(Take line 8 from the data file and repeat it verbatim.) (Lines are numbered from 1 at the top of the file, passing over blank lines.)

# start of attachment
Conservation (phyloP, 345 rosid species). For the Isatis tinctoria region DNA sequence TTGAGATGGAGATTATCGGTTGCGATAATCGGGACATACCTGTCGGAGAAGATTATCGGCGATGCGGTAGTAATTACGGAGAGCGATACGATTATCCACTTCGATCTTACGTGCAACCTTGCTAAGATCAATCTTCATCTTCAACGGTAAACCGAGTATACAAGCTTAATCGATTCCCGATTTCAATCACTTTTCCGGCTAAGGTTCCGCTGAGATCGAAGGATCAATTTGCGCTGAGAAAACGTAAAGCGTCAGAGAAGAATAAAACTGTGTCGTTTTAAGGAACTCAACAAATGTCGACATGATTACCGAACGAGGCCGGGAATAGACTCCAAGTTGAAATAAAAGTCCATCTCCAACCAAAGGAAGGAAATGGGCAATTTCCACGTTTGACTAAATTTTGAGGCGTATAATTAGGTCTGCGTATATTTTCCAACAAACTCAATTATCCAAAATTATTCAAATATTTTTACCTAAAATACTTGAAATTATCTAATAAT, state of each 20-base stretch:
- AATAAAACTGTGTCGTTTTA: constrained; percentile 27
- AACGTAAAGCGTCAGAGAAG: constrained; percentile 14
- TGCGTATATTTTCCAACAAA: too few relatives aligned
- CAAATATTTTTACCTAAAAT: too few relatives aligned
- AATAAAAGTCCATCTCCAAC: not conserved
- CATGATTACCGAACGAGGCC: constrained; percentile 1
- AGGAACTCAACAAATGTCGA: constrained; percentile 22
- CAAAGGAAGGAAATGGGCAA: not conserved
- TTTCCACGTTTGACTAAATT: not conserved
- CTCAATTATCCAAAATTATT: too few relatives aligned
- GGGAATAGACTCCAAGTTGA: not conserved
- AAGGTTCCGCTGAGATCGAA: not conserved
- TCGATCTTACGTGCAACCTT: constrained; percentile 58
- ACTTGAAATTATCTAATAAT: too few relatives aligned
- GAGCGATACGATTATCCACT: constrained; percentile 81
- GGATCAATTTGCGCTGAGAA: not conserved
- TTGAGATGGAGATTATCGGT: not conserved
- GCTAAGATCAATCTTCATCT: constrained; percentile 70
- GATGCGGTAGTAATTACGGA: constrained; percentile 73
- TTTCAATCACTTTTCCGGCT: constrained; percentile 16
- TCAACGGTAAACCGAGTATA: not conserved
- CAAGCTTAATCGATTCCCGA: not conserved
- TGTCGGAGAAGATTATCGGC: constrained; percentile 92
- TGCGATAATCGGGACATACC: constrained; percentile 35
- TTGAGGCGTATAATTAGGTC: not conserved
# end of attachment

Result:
- AGGAACTCAACAAATGTCGA: constrained; percentile 22